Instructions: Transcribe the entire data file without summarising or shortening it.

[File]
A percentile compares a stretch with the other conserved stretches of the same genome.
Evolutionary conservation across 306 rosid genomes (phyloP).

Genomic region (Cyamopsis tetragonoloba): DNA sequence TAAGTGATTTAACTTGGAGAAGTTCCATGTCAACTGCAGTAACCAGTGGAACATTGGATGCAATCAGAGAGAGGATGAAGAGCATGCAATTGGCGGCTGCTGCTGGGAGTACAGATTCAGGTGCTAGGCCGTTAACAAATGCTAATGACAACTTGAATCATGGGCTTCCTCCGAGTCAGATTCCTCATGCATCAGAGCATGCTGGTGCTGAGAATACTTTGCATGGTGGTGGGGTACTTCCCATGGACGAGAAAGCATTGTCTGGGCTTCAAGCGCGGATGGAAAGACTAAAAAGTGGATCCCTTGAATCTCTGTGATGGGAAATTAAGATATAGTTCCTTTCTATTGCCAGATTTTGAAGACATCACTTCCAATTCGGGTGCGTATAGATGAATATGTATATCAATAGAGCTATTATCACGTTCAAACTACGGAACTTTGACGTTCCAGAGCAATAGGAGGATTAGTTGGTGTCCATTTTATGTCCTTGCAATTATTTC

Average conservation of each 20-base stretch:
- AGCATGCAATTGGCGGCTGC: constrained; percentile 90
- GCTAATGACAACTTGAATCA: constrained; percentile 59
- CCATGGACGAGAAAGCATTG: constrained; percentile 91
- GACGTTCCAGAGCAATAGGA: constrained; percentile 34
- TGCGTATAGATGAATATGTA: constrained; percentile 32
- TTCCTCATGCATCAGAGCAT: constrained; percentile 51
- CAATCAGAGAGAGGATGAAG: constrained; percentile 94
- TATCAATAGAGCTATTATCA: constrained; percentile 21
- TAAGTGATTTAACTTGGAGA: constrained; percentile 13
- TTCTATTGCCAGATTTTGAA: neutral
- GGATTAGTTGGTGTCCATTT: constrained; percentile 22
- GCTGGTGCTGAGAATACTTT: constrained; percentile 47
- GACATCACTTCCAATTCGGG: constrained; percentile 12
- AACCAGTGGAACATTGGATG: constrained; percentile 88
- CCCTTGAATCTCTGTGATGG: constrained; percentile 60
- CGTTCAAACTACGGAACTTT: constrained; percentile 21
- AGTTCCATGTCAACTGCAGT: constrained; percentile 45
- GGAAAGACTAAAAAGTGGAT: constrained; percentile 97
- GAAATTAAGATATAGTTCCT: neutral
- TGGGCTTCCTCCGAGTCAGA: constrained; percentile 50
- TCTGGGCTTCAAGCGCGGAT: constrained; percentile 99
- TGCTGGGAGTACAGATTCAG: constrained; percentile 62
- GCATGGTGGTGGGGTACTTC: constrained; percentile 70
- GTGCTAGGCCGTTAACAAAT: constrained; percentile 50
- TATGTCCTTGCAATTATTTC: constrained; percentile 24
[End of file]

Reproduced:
A percentile compares a stretch with the other conserved stretches of the same genome.
Evolutionary conservation across 306 rosid genomes (phyloP).

Genomic region (Cyamopsis tetragonoloba): DNA sequence TAAGTGATTTAACTTGGAGAAGTTCCATGTCAACTGCAGTAACCAGTGGAACATTGGATGCAATCAGAGAGAGGATGAAGAGCATGCAATTGGCGGCTGCTGCTGGGAGTACAGATTCAGGTGCTAGGCCGTTAACAAATGCTAATGACAACTTGAATCATGGGCTTCCTCCGAGTCAGATTCCTCATGCATCAGAGCATGCTGGTGCTGAGAATACTTTGCATGGTGGTGGGGTACTTCCCATGGACGAGAAAGCATTGTCTGGGCTTCAAGCGCGGATGGAAAGACTAAAAAGTGGATCCCTTGAATCTCTGTGATGGGAAATTAAGATATAGTTCCTTTCTATTGCCAGATTTTGAAGACATCACTTCCAATTCGGGTGCGTATAGATGAATATGTATATCAATAGAGCTATTATCACGTTCAAACTACGGAACTTTGACGTTCCAGAGCAATAGGAGGATTAGTTGGTGTCCATTTTATGTCCTTGCAATTATTTC

Average conservation of each 20-base stretch:
- AGCATGCAATTGGCGGCTGC: constrained; percentile 90
- GCTAATGACAACTTGAATCA: constrained; percentile 59
- CCATGGACGAGAAAGCATTG: constrained; percentile 91
- GACGTTCCAGAGCAATAGGA: constrained; percentile 34
- TGCGTATAGATGAATATGTA: constrained; percentile 32
- TTCCTCATGCATCAGAGCAT: constrained; percentile 51
- CAATCAGAGAGAGGATGAAG: constrained; percentile 94
- TATCAATAGAGCTATTATCA: constrained; percentile 21
- TAAGTGATTTAACTTGGAGA: constrained; percentile 13
- TTCTATTGCCAGATTTTGAA: neutral
- GGATTAGTTGGTGTCCATTT: constrained; percentile 22
- GCTGGTGCTGAGAATACTTT: constrained; percentile 47
- GACATCACTTCCAATTCGGG: constrained; percentile 12
- AACCAGTGGAACATTGGATG: constrained; percentile 88
- CCCTTGAATCTCTGTGATGG: constrained; percentile 60
- CGTTCAAACTACGGAACTTT: constrained; percentile 21
- AGTTCCATGTCAACTGCAGT: constrained; percentile 45
- GGAAAGACTAAAAAGTGGAT: constrained; percentile 97
- GAAATTAAGATATAGTTCCT: neutral
- TGGGCTTCCTCCGAGTCAGA: constrained; percentile 50
- TCTGGGCTTCAAGCGCGGAT: constrained; percentile 99
- TGCTGGGAGTACAGATTCAG: constrained; percentile 62
- GCATGGTGGTGGGGTACTTC: constrained; percentile 70
- GTGCTAGGCCGTTAACAAAT: constrained; percentile 50
- TATGTCCTTGCAATTATTTC: constrained; percentile 24